His outlook changed almost immediately after bassist Dana Strum, who later garnered his own fame in the band Slaughter, encouraged Rhoads to audition for Osbourne. Since the early Seventies, the guitarist had been trying to get his band, Quiet Riot, off the ground. Years later, the band would break out with their cover of Slade’s “Cum on Feel the Noize,” but at the time, fame seemed like a distant hope. They played the same club circuit as Van Halen, and Rhoads had honed his own unique, flamboyant approach to playing guitar, inspired as much by classical music as by the Small Faces or Dave Clark Five (two bands Quiet Riot covered during his tenure). But the band never had much of a chance of making it since the two records it released came out only in Japan.
Rhoads was eight years younger than the singer, but the two hit it off both personally and musically. “I remember when we did ‘Goodbye to Romance,’ he was living in my house,” Osbourne recalls, referring to the Blizzard ballad on which he bid farewell to his Sabbath days. “Randy said to me, ‘What’s that melody you keep walking around with? Is it a song I know?’ I said, ‘No. It’s nothing. It’s a tune I have in my head.’ And he goes, ‘Maybe you should do it in this key.’ That was the first time anyone in my whole career had done that, you know, ‘This would be better if you sang it in this key.’ With Sabbath, they’d just go, ‘OK, you’ve got the riff. You need to put something to it now.'”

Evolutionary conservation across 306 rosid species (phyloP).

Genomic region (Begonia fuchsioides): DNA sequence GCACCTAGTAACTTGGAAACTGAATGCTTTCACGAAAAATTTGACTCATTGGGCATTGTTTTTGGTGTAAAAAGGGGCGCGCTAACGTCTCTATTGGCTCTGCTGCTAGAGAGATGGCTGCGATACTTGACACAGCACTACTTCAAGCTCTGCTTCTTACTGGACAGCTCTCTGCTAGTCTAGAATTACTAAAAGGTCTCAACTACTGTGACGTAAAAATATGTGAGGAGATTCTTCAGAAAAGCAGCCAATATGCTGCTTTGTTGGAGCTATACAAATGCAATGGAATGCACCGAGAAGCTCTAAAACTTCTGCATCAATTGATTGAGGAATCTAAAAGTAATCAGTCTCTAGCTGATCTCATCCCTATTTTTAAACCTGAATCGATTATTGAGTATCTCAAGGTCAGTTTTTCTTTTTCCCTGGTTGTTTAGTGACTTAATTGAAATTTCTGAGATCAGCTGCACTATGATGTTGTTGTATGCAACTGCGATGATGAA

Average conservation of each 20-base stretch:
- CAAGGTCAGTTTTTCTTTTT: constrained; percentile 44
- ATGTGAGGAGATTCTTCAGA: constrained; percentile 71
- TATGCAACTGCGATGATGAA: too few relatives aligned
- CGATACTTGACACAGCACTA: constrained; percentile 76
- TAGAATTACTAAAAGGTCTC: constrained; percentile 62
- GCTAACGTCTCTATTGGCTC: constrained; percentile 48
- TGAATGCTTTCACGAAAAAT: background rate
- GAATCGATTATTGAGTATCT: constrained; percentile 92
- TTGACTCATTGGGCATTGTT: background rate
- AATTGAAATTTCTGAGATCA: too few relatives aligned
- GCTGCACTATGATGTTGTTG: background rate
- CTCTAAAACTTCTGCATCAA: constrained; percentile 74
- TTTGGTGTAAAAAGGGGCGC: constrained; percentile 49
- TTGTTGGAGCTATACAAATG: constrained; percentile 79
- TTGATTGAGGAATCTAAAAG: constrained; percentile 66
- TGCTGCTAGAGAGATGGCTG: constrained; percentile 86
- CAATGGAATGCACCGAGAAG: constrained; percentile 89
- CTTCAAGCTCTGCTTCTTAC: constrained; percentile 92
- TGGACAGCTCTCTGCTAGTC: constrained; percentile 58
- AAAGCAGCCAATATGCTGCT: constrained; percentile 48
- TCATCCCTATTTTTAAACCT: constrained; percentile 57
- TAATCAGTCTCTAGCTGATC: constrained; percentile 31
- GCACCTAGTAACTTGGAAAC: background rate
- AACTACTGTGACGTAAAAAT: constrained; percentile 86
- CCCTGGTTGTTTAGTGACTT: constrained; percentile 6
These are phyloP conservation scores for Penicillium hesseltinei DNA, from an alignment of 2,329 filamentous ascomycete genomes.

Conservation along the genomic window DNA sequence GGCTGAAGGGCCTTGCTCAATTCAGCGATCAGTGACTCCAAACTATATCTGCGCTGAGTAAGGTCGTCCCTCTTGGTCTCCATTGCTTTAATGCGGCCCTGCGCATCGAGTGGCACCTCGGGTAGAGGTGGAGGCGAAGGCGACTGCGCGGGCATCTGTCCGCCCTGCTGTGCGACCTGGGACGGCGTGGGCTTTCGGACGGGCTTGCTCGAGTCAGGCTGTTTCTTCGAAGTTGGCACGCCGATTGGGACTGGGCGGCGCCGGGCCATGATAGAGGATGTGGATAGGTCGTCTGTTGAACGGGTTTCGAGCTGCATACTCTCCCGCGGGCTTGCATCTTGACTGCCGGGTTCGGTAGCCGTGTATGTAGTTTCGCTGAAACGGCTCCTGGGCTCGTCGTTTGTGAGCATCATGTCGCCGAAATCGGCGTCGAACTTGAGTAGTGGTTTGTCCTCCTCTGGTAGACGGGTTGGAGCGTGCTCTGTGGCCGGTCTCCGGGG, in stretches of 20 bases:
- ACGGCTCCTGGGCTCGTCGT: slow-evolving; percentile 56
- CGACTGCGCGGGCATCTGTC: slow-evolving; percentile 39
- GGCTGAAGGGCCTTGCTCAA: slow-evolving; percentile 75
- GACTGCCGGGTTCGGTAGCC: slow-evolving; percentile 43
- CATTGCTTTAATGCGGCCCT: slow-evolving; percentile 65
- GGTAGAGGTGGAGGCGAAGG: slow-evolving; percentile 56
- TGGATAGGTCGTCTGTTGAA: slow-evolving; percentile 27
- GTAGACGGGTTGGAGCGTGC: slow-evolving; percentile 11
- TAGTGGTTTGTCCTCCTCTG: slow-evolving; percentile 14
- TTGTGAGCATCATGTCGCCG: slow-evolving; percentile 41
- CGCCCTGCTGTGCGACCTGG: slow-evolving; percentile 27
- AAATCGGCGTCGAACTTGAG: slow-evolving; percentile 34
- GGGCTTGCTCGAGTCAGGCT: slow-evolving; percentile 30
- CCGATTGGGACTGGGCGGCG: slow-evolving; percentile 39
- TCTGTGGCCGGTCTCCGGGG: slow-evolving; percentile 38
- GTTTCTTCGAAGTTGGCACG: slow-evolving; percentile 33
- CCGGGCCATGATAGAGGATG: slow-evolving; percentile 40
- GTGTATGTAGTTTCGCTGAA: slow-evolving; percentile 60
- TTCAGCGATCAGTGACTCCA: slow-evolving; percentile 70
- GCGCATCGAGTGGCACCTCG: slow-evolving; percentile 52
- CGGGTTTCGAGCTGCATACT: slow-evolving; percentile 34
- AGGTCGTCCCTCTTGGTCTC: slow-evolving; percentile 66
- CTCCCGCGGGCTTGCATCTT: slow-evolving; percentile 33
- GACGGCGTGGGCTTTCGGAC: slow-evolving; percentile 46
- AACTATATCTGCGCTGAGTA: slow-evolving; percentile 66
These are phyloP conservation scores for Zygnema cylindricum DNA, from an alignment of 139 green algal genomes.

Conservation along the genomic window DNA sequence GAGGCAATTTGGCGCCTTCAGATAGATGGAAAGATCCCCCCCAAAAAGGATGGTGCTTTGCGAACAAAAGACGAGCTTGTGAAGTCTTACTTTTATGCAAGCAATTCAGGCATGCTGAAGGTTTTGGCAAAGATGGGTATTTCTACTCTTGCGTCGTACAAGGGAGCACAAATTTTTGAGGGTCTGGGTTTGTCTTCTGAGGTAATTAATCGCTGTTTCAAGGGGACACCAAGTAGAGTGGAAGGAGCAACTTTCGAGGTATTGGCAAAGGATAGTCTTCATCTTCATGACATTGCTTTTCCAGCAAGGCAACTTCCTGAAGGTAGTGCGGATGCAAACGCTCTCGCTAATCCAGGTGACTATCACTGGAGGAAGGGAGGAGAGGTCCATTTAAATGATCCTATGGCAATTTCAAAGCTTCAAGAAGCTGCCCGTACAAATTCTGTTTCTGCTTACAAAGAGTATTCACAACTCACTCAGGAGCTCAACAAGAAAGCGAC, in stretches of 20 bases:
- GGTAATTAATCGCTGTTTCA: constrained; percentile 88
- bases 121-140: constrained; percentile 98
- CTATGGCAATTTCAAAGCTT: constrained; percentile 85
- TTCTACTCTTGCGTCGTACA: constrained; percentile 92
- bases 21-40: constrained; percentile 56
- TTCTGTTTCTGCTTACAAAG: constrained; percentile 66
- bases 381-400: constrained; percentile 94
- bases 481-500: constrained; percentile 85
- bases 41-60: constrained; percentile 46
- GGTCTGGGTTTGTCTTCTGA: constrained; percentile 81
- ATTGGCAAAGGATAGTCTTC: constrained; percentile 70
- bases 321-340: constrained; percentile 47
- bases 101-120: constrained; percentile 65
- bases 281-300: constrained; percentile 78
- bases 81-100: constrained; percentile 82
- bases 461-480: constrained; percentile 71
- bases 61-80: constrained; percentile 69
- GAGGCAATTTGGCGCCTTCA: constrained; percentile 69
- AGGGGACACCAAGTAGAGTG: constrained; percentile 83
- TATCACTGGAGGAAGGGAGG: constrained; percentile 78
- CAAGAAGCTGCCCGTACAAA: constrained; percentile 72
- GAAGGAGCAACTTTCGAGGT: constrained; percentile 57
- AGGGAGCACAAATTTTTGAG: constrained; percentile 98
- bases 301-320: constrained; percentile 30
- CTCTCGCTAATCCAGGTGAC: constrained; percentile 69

With Rhoads on board, Osbourne soon brought in Bob Daisley, who had played bass in Rainbow and ended up also writing most of the lyrics for Blizzard of Ozz, and, after a long auditioning process, drummer Lee Kerslake, who had spent much of the Seventies in Uriah Heep. The four of them clicked instantly. “Before we went to Ridge Farm Studio [about an hour south of London] to record, I remember we were writing in Monmouthshire [Wales],” Osbourne says. “We got Lee Kerslake literally just before we went in the studio, and it was just, like, four guys having a blast with each other. We were all getting fucked up on coke and booze, though Randy wasn’t. Randy never did much drugs. He smoked cigarettes; he didn’t drink much.”